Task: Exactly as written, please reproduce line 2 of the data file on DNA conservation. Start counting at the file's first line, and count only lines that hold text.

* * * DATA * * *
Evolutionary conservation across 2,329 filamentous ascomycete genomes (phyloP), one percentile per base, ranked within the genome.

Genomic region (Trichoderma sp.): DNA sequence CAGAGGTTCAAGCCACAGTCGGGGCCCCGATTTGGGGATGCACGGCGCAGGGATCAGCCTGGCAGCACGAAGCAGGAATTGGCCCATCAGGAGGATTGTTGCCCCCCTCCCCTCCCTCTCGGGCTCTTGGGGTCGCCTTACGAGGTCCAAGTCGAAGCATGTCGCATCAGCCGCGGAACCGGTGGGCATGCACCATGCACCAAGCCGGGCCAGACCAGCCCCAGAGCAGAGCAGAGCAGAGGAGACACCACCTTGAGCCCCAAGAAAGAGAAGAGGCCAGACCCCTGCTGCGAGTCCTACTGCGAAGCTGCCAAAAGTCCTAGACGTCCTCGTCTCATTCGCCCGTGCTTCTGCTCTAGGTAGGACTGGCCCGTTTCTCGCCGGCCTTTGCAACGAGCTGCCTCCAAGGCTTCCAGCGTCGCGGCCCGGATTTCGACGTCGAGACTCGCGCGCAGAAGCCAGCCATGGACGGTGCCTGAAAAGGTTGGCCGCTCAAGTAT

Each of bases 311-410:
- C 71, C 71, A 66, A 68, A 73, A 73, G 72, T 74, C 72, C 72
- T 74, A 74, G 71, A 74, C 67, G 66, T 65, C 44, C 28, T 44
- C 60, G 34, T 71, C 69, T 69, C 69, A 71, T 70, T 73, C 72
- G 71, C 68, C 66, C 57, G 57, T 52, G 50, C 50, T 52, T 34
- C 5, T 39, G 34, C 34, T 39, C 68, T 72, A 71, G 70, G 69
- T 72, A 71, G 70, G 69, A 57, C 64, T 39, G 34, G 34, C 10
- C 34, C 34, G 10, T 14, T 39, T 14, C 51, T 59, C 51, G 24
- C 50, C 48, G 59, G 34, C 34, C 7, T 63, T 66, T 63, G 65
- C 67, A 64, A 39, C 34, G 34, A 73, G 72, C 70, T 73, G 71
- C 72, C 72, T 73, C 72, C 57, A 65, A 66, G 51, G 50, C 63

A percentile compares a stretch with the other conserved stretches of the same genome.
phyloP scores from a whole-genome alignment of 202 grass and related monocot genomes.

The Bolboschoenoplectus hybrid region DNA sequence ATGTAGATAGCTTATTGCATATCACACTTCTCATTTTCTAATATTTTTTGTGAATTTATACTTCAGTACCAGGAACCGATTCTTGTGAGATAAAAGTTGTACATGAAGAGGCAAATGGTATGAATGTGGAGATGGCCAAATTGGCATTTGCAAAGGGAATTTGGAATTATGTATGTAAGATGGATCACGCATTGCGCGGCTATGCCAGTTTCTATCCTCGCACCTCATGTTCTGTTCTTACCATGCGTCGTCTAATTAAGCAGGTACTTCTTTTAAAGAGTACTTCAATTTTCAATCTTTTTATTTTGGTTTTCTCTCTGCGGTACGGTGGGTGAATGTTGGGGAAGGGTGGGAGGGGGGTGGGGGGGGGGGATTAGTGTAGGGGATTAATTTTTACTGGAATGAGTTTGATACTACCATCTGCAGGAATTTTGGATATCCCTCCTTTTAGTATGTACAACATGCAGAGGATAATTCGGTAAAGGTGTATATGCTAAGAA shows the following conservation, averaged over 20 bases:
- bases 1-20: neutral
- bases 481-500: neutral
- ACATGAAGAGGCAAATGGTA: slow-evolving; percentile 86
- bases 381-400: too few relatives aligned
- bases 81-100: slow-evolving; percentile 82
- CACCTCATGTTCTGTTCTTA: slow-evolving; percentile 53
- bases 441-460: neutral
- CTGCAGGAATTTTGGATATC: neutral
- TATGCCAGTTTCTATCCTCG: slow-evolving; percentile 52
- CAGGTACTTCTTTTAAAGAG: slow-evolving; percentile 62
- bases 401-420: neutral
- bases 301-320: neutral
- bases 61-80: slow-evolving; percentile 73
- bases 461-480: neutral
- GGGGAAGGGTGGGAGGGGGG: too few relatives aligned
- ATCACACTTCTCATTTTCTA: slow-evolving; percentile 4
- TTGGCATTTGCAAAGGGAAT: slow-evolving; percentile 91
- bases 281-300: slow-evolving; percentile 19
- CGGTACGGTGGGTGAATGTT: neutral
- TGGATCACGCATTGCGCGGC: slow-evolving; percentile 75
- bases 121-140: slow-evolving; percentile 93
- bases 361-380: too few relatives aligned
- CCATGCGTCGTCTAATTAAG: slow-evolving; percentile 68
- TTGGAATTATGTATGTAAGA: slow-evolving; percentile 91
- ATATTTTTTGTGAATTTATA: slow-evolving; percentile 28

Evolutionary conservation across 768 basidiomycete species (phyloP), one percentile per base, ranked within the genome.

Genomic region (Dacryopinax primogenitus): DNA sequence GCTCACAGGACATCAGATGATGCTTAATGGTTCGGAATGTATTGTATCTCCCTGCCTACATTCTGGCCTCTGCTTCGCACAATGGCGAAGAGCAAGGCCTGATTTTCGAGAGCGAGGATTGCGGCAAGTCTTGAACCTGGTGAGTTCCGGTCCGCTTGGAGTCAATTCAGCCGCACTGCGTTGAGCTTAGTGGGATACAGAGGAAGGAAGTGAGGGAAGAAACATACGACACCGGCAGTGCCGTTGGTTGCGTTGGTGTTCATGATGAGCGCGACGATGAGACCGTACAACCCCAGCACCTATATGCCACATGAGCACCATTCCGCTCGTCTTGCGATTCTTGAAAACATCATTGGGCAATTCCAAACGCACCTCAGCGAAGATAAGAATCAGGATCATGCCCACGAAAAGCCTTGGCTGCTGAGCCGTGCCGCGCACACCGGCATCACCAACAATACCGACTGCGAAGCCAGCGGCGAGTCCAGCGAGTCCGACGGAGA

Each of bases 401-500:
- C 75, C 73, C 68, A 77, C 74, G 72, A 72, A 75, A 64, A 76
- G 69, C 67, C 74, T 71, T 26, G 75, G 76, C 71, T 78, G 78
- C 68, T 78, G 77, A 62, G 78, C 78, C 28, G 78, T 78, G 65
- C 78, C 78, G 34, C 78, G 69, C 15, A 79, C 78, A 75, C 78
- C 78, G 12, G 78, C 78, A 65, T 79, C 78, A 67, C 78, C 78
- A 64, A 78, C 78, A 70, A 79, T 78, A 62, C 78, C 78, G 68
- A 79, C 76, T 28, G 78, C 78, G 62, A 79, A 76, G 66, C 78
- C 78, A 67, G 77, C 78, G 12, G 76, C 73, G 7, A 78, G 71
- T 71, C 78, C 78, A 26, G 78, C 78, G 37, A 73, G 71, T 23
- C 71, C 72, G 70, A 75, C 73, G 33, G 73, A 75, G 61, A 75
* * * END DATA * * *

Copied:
Genomic region (Trichoderma sp.): DNA sequence CAGAGGTTCAAGCCACAGTCGGGGCCCCGATTTGGGGATGCACGGCGCAGGGATCAGCCTGGCAGCACGAAGCAGGAATTGGCCCATCAGGAGGATTGTTGCCCCCCTCCCCTCCCTCTCGGGCTCTTGGGGTCGCCTTACGAGGTCCAAGTCGAAGCATGTCGCATCAGCCGCGGAACCGGTGGGCATGCACCATGCACCAAGCCGGGCCAGACCAGCCCCAGAGCAGAGCAGAGCAGAGGAGACACCACCTTGAGCCCCAAGAAAGAGAAGAGGCCAGACCCCTGCTGCGAGTCCTACTGCGAAGCTGCCAAAAGTCCTAGACGTCCTCGTCTCATTCGCCCGTGCTTCTGCTCTAGGTAGGACTGGCCCGTTTCTCGCCGGCCTTTGCAACGAGCTGCCTCCAAGGCTTCCAGCGTCGCGGCCCGGATTTCGACGTCGAGACTCGCGCGCAGAAGCCAGCCATGGACGGTGCCTGAAAAGGTTGGCCGCTCAAGTAT